Prewar A Model Mandolins

Frets, March 1981

During the pre-war years, Gibson made several mandolin models. This month, I will describe three examples of those models: an A-1 and an A-4 made in 1915, and a plain A model made in 1923.

Gibson made two basic mandolin body shapes, the pear-shaped A model and the F or Florentine model, which has body points and a body scroll, with a fancy scroll-type peghead. Most of the mandolins that Gibson produced (until recently) were A models.

All of the A models made through the 1920s had oval soundholes, but from the '30s on, a number of A models were made with f-holes. The most common of these is the A-50. The first F model mandolins also were made with oval soundholes.

Before the 1930s, standard Gibson A model mandolins were offered in five styles, ranging from the extremely plain A-O or A-Jr, to the A-4, which was the most elaborate of the A series. All of these styles feature the pear-shaped body with oval soundhole; carved top and back; ebony bridge, ebony fretboard inlaid with pearl dots; mahogany neck; and spruce top. According to the Gibson catalogs, the back and sides are maple; but prior to 1925, many were actually made of birch, which has a similar appearance. (Interestingly enough, the F-2s made until around 1925 also had birch backs and sides although maple was always used on the F-4s.)

The style A-O or A-Jr. is an extremely plain mandolin, as befits its position at the bottom of the line. It has a uniformly dark brown finish, a blank headstock, and no binding at all. The style A-O also lacks any ornamentation on the headstock, but it has white binding around the edge of the top, and the soundhole has white trim inside with a ring of purfling around it.

The style A-1 is similar to the A-O, except that it has "The Gibson" inlaid in pearl in the peghead, and white binding on the fretboard. The A-2 has binding around the edge of the back and fretboard, as well as around the edge of the top and the soundhole. It also has a pearl "The Gibson" inlaid in the peghead. The style A-3 features the same ornamentation as the A-2, with the addition of a small pearl design below the name on the peghead; and the A-4 is distinguished by an abalone fleur-de-lis inlaid on the peghead, and an extended fretboard (on the treble side above the soundhole). A-3s and A-4s made prior to 1917 have German-made "Handel" tuning machines with elaborately inlaid bone knobs.

The A models, with the exception of the A-Jr., were produced in several different finishes—such as all-brown, or the combination of a black or blonde soundboard with reddish back and sides. A-3s typically have white (painted) soundboards with reddish back and sides and white fingerrests. (The early versions had natural soundboards and dark fingerrests.) Early A-4s usually feature black soundboards with reddish back and sides, while the later models have red sunburst soundboards. In most cases the earliest A models had black soundboards, which were followed in later production by the natural or blonde ones, and finally by the all-brown (dark coffee-color) ones. The three mandolins pictured here have virtually identical body dimensions. The width is 10-1/16", the rim is 1-7/16", and the scale length of all A models (and all F models) is 13-7/8".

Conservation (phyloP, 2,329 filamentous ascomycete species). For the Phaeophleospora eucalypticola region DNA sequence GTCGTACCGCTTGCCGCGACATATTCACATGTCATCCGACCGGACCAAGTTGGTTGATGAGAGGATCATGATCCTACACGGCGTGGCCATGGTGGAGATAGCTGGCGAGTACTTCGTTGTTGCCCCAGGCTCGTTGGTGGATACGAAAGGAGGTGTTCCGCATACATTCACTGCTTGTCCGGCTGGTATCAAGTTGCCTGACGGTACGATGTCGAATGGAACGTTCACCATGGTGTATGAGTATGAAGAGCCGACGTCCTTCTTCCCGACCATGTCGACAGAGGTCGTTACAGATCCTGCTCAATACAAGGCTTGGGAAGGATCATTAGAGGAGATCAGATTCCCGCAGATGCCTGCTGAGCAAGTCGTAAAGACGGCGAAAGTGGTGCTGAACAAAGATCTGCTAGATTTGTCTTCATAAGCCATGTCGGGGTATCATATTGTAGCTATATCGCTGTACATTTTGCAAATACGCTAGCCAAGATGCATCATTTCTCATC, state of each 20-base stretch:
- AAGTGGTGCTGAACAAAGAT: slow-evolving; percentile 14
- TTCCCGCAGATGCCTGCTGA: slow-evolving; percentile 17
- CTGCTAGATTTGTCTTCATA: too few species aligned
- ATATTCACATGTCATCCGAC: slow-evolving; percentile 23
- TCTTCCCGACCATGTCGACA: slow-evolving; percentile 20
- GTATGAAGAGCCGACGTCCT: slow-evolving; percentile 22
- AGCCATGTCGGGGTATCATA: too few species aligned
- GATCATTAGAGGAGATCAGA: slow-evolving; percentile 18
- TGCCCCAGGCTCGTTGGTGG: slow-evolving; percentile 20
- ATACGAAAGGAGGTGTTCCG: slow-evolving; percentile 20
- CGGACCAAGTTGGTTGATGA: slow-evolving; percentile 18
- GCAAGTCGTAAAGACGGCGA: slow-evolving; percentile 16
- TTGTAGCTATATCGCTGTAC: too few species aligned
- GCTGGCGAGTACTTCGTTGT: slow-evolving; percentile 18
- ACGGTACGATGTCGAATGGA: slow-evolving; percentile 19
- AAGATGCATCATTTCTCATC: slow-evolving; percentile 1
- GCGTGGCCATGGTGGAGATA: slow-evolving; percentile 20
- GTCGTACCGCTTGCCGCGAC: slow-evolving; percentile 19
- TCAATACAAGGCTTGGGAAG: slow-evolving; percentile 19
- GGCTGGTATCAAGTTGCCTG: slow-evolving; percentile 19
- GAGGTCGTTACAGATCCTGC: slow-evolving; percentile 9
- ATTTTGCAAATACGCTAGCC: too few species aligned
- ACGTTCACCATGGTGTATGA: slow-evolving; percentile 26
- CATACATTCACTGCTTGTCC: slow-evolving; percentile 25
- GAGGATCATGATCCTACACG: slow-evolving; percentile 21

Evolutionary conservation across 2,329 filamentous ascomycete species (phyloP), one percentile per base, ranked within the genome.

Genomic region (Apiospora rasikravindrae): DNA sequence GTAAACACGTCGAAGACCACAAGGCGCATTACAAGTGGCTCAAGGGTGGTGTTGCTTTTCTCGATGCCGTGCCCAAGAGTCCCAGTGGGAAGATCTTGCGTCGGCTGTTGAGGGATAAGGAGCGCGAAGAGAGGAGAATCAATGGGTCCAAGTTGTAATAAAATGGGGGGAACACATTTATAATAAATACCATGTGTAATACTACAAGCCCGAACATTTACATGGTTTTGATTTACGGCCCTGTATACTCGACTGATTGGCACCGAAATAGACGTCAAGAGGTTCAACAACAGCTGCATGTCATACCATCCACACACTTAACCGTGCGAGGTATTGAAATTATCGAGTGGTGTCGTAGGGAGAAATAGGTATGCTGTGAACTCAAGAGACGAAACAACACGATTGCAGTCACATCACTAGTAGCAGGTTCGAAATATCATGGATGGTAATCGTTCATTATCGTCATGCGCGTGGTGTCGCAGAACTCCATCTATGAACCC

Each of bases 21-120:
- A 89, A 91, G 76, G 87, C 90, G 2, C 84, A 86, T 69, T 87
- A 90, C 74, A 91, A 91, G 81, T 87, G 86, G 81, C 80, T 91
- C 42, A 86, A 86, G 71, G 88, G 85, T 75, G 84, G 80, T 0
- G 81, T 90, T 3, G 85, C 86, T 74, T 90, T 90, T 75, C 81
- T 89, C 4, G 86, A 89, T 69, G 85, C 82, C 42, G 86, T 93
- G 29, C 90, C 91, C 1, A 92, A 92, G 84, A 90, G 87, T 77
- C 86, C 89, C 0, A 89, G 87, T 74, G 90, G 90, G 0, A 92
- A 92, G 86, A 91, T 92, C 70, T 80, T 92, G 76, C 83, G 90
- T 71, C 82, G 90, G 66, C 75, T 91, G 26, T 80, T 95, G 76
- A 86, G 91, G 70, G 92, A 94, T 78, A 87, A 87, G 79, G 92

The A model with the dark brown soundboard, serial-numbered in the low 70,000s, was made in early 1923. It has a peghead with angular sides, commonly referred to as the "snake" peghead. The A-1 with the natural blonde soundboard, has a serial number in the low 20,000s, dating it to early 1915. The A-4, numbered in the 23,000s (late 1915), has a red sunburst soundboard.

All three of these mandolins are typical of their respective periods. Since the A is from a later period than the A-1 and the A-4, it differs in some respects. The A model has an adjustable truss rod (introduced by Gibson in 1921, effective on serial number 68,500), and an adjustable bridge (which was patented in 1921).

The style A is of particular interest because it has the "snake" peghead. A variation of the standard A-model headstock shape, it is narrower at the top than at the base, which positions the tuning posts closer together at the extreme end of the peghead. This allows the strings to run in a rather straight line from each post to the nut. Oval-hole A models, such as these, are very similar in construction to the oval hole F and F-4 models of the same era. They have the same basic type of soundboard shaping (arching and graduating), and one small cross brace inside the instrument behind the soundhole. The fretboards on these A and F models are glued to the soundboard, rather than elevated as on the F-5 model. Like other Gibson instruments of this period, they are finished with varnish. Although the neck length is shorter than the neck of the F-5, the string scale length is identical. The bridge on the F-5 is positioned in the center of the soundboard, forcing the nut further away from the body (and thus necessitating a longer neck).

Outstanding mandolinists in widely diverse fields, such as classical player Howard Frey and bluegrass artist Red Rector [Frets, March '80], play A-4s and consider them eminently suited to their purposes. Virtuoso picker Norman Blake [Frets, April '79], who has both a Lloyd Loar signed F-5 and seven A-4s, frequently plays an A-4 for both recording and performing. At present, Gibson A model mandolins can be bought at very reasonable prices, and they are one of the few professional quality, prewar fretted instruments that are still affordable, even for the beginner.